Tile-based video game

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This article is about tile-based video games. For board games played with tiles, see Tile-based game. For tiled graphics engines, see Tile engine.
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Blades of Exile features character combat taking place on a tile map

A tile-based video game is a type of video or video game where the playing area consists of small rectangular, square, or hexagonal graphic images, referred to as tiles. The complete set of tiles available for use in a playing area is called a tileset. Tiles are laid out adjacent to one another in a grid; usually, some tiles are allowed to overlap, for example, when a tile representing a unit is overlaid onto a tile representing terrain. Tile-based games usually simulate a top-down or "2.5D" view of the playing area, and are almost always two-dimensional.

Tile-based games are not a distinct video game genre; rather, the term refers to the technology a game engine uses for its visual representation. For example, Ultima III is a role-playing video game and Civilization is a turn-based strategy game, but both use tile-based graphic engines. Tile-based engines allow developers to create large, complex gameworlds efficiently and with relatively few art assets.


The tile-map model was introduced by the Namco Galaxian arcade system board in 1979.[1] Early video game consoles such as the Intellivision were designed to use tile-based graphics, since their games had to fit into video game cartridges as small as 4K in size. Regardless of their outward appearance or game genre, all Intellivision games are tile-based.

Early tile-based games shipped with pre-constructed levels or generated levels at game startup (for example, with SimCity and Civilization) or on the fly (as with Roguelike games). A feature of tile-based games is that they allow for the creation of easy to use map editors, and many tile-based games come with an editor that allows players to construct their own levels. While completed levels for a game may hide all traces of tile-based technology, use of an editor for such a game strips away all polish and reveals a game's tile-based framework.

Most early tile-based games used a top-down perspective. The top-down perspective evolved to a simulated 45-degree angle, seen in 1994's Final Fantasy VI, allowing the player to see both the top and one side of objects, to give more sense of depth; this style dominated 8-bit and 16-bit console role-playing games. Ultimate Play The Game developed a series of video games in the 1980s that employed a tile-based isometric perspective. As computers advanced, isometric and dimetric perspectives began to predominate in tile-based games. Notable titles include:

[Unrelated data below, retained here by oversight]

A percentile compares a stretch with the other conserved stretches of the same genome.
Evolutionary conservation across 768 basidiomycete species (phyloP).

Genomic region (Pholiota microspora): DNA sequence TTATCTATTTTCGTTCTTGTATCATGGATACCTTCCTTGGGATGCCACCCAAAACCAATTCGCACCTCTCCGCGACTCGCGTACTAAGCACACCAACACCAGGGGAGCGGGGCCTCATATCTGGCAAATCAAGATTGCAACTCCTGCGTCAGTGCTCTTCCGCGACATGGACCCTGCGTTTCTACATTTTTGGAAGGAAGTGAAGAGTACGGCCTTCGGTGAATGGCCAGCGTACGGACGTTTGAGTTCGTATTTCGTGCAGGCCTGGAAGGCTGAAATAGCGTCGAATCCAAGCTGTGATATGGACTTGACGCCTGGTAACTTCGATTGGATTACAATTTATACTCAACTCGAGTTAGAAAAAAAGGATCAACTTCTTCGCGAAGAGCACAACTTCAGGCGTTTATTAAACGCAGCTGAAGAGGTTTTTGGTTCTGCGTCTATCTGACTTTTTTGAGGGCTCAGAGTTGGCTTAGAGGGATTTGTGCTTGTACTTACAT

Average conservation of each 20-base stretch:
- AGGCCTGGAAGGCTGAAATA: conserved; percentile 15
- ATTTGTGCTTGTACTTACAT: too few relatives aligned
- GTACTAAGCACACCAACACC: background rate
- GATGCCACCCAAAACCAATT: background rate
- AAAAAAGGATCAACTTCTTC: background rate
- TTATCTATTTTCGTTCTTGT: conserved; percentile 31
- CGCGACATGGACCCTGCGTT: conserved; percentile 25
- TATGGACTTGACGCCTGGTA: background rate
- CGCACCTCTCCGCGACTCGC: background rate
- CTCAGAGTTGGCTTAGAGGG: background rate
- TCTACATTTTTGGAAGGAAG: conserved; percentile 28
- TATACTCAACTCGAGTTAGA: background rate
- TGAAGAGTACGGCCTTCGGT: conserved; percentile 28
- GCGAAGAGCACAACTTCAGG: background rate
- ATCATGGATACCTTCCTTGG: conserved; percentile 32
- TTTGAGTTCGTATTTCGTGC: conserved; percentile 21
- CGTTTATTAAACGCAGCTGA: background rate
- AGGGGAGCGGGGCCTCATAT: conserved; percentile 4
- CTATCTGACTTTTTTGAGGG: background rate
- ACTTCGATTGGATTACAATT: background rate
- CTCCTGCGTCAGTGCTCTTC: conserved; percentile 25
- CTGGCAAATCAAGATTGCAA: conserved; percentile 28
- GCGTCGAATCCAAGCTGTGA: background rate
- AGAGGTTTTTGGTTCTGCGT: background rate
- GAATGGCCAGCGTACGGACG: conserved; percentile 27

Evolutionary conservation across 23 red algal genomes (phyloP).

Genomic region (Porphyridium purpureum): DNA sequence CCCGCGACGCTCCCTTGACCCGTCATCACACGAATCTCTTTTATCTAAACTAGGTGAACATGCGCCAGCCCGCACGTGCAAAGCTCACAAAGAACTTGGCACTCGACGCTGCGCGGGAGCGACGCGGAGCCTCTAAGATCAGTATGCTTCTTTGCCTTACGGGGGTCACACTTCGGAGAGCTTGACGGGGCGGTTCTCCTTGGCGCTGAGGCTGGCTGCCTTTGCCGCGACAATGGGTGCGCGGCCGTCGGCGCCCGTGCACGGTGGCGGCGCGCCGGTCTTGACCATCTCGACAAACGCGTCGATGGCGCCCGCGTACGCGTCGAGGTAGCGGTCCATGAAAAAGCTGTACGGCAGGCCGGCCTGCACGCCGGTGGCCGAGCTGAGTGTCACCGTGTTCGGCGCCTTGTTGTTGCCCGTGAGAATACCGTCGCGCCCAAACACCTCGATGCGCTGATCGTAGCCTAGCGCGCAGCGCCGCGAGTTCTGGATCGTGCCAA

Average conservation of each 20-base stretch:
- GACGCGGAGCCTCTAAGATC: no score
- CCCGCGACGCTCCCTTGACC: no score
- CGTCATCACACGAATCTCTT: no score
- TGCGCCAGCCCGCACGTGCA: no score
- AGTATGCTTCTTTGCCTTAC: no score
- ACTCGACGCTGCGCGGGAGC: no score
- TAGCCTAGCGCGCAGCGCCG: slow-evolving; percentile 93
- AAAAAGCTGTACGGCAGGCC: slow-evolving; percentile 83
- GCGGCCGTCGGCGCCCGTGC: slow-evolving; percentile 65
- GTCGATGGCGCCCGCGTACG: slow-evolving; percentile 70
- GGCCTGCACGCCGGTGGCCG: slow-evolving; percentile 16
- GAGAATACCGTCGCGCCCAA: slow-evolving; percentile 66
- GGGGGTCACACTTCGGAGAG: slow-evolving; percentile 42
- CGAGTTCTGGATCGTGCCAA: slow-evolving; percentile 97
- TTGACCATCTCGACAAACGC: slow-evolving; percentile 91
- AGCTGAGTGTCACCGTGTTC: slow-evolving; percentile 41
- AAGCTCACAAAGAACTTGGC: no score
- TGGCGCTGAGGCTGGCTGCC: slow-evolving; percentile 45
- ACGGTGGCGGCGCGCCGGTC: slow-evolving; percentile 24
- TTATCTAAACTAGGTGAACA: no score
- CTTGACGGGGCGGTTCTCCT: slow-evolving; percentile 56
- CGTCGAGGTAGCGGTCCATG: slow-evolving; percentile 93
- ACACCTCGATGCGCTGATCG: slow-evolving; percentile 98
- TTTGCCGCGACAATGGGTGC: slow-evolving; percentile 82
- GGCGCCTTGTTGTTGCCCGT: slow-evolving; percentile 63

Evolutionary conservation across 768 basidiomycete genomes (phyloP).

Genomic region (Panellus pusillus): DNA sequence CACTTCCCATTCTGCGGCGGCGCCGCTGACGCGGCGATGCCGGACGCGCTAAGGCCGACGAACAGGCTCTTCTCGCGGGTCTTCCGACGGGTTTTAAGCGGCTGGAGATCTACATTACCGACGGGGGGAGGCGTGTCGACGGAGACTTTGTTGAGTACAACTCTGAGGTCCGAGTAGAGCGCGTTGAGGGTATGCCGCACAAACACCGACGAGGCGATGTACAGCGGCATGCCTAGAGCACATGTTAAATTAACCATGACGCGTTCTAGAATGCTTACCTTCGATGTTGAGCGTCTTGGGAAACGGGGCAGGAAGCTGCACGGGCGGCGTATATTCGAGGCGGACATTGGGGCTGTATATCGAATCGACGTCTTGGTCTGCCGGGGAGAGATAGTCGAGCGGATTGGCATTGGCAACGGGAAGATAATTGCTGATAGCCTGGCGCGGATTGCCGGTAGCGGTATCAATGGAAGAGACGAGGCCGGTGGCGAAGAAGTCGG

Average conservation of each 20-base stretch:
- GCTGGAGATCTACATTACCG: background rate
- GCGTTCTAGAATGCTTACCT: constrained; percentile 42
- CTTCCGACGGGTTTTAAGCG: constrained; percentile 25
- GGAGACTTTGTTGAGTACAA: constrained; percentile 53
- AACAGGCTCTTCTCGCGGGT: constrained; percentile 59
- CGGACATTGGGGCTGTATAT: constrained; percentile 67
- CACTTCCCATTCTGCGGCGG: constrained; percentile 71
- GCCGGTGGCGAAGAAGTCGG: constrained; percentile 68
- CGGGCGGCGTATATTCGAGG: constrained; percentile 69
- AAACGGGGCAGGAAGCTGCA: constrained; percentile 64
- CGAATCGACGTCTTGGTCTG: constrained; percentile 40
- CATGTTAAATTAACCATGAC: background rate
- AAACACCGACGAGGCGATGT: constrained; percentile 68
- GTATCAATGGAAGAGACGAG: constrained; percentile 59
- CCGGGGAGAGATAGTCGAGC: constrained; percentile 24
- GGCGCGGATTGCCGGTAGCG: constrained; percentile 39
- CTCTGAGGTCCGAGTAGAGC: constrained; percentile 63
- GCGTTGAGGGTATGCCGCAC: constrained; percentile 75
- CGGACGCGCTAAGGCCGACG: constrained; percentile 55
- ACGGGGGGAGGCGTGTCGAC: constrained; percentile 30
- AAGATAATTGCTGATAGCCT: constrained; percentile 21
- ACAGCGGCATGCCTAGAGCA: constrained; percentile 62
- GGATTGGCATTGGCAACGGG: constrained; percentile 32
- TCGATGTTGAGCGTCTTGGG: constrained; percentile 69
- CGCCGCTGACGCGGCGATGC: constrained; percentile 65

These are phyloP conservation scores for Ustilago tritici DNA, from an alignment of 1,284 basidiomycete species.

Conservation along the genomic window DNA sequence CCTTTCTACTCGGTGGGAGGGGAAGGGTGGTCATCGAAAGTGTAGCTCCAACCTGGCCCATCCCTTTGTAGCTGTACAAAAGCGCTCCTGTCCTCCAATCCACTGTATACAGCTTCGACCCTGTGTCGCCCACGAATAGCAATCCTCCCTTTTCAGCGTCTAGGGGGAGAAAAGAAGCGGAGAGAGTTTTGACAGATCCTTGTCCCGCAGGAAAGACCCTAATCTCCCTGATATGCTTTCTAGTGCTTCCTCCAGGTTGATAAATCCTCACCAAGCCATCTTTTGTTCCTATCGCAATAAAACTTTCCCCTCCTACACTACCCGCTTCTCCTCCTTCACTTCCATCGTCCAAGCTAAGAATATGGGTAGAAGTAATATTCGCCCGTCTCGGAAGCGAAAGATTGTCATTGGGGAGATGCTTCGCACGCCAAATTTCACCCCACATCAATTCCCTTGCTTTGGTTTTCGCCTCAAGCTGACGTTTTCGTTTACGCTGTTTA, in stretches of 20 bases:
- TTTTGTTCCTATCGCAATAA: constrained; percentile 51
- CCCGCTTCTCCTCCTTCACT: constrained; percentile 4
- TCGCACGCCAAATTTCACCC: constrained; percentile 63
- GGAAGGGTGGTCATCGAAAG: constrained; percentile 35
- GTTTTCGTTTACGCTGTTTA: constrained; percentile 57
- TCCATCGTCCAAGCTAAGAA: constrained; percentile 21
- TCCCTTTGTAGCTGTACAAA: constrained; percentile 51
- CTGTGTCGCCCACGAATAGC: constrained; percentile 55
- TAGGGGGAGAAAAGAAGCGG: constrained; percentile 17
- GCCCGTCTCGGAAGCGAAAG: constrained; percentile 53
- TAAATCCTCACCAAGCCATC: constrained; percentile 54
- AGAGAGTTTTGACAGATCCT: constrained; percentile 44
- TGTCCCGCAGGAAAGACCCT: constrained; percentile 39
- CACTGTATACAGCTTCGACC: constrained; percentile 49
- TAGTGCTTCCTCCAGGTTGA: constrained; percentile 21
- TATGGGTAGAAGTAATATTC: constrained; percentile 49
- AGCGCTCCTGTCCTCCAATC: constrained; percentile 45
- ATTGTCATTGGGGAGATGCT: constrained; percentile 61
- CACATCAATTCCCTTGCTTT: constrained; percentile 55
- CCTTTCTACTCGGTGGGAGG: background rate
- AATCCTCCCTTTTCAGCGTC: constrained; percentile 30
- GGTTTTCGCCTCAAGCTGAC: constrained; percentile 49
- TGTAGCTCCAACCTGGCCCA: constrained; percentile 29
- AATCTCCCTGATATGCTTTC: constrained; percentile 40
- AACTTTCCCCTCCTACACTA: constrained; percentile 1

• Ultima Online, which mixed elements of 3D (the ground, which is a tile-based height map) and 2D (objects) tiles
  • Civilization II, which updated Civilization's top-down perspective to an "isometric" (more accurately described as dimetric) perspective.
  • The Avernum series, which remade the top-down role-playing series Exile with an isometric engine.

Hexagonal tile-based games have been limited for the most part to the strategy and wargaming genres. Notable examples include the Sega Genesis game Master of Monsters, SSI's Five Star series of wargames, the Age of Wonders series and Battle for Wesnoth.

Some entirely 3D games have been tile-based; one notable example is the Neverwinter Nights series from BioWare. Other games, like side-scrollers, are technically also tile-based (that is, the playing area is made up of graphic tiles), but are normally not referred to as such. Lode Runner is an example.

Tile set[edit]

See also: Tile engine
Tileset for a game

A tile set (sometimes called a sprite sheet) is a collection of smaller images called tiles (typically of uniform size) which have been combined into a single larger image. Tile sets are often used in 2D video games to create complex maps from reusable tiles within the set. When a tile set based map is displayed, the tiles that are stored within it are used to reassemble the map for display. This technique is seen in games designed to run on portable systems such as Nintendo's Game Boy Advance system or a cellular phone. Using tile sets reduces the amount of system memory required to display maps since it allows for the same tiles to be reused multiple times in a map. It also reduces amount of artwork needed for individual maps since many different ones can be created from the same tileset. In order for maps made from tile sets to appear more distinctive, games typically display them with a different tile set for each unique environment.

This method is implemented in many 2D games as well as applications meant for game creation, such as RPG Maker, Game Maker, Construct, Godot, and Tiled.

List of tile-based video games[edit]

Other examples of tile-based video games include:

See also[edit]